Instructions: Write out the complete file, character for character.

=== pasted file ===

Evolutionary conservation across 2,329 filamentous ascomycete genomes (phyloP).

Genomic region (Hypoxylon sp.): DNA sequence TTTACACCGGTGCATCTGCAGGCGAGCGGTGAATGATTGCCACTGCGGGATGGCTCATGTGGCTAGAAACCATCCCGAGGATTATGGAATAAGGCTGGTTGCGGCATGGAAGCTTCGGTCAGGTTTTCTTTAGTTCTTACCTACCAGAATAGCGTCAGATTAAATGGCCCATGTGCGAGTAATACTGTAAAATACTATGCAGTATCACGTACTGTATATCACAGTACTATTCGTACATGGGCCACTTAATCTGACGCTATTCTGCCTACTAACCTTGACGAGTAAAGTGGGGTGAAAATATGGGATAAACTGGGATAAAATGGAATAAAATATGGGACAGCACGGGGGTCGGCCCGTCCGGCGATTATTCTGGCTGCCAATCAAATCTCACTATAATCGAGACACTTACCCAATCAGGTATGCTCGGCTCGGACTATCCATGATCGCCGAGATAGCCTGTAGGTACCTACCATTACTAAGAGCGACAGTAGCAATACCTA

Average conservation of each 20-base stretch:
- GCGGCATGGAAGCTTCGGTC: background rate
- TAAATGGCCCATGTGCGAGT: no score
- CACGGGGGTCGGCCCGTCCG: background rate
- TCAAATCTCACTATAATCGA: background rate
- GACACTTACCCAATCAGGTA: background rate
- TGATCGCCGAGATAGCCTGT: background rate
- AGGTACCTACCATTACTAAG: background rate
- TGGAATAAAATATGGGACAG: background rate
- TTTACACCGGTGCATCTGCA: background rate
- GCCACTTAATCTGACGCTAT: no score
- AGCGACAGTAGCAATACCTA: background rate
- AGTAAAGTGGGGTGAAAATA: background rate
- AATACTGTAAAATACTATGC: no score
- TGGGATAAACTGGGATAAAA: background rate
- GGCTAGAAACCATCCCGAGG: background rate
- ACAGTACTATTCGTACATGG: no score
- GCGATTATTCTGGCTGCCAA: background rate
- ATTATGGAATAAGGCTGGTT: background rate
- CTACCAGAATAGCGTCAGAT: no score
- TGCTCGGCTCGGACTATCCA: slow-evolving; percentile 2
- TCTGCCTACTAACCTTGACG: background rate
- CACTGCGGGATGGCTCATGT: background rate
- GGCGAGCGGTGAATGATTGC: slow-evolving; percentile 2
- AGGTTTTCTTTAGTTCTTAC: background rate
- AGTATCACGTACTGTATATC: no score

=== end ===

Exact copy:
Evolutionary conservation across 2,329 filamentous ascomycete genomes (phyloP).

Genomic region (Hypoxylon sp.): DNA sequence TTTACACCGGTGCATCTGCAGGCGAGCGGTGAATGATTGCCACTGCGGGATGGCTCATGTGGCTAGAAACCATCCCGAGGATTATGGAATAAGGCTGGTTGCGGCATGGAAGCTTCGGTCAGGTTTTCTTTAGTTCTTACCTACCAGAATAGCGTCAGATTAAATGGCCCATGTGCGAGTAATACTGTAAAATACTATGCAGTATCACGTACTGTATATCACAGTACTATTCGTACATGGGCCACTTAATCTGACGCTATTCTGCCTACTAACCTTGACGAGTAAAGTGGGGTGAAAATATGGGATAAACTGGGATAAAATGGAATAAAATATGGGACAGCACGGGGGTCGGCCCGTCCGGCGATTATTCTGGCTGCCAATCAAATCTCACTATAATCGAGACACTTACCCAATCAGGTATGCTCGGCTCGGACTATCCATGATCGCCGAGATAGCCTGTAGGTACCTACCATTACTAAGAGCGACAGTAGCAATACCTA

Average conservation of each 20-base stretch:
- GCGGCATGGAAGCTTCGGTC: background rate
- TAAATGGCCCATGTGCGAGT: no score
- CACGGGGGTCGGCCCGTCCG: background rate
- TCAAATCTCACTATAATCGA: background rate
- GACACTTACCCAATCAGGTA: background rate
- TGATCGCCGAGATAGCCTGT: background rate
- AGGTACCTACCATTACTAAG: background rate
- TGGAATAAAATATGGGACAG: background rate
- TTTACACCGGTGCATCTGCA: background rate
- GCCACTTAATCTGACGCTAT: no score
- AGCGACAGTAGCAATACCTA: background rate
- AGTAAAGTGGGGTGAAAATA: background rate
- AATACTGTAAAATACTATGC: no score
- TGGGATAAACTGGGATAAAA: background rate
- GGCTAGAAACCATCCCGAGG: background rate
- ACAGTACTATTCGTACATGG: no score
- GCGATTATTCTGGCTGCCAA: background rate
- ATTATGGAATAAGGCTGGTT: background rate
- CTACCAGAATAGCGTCAGAT: no score
- TGCTCGGCTCGGACTATCCA: slow-evolving; percentile 2
- TCTGCCTACTAACCTTGACG: background rate
- CACTGCGGGATGGCTCATGT: background rate
- GGCGAGCGGTGAATGATTGC: slow-evolving; percentile 2
- AGGTTTTCTTTAGTTCTTAC: background rate
- AGTATCACGTACTGTATATC: no score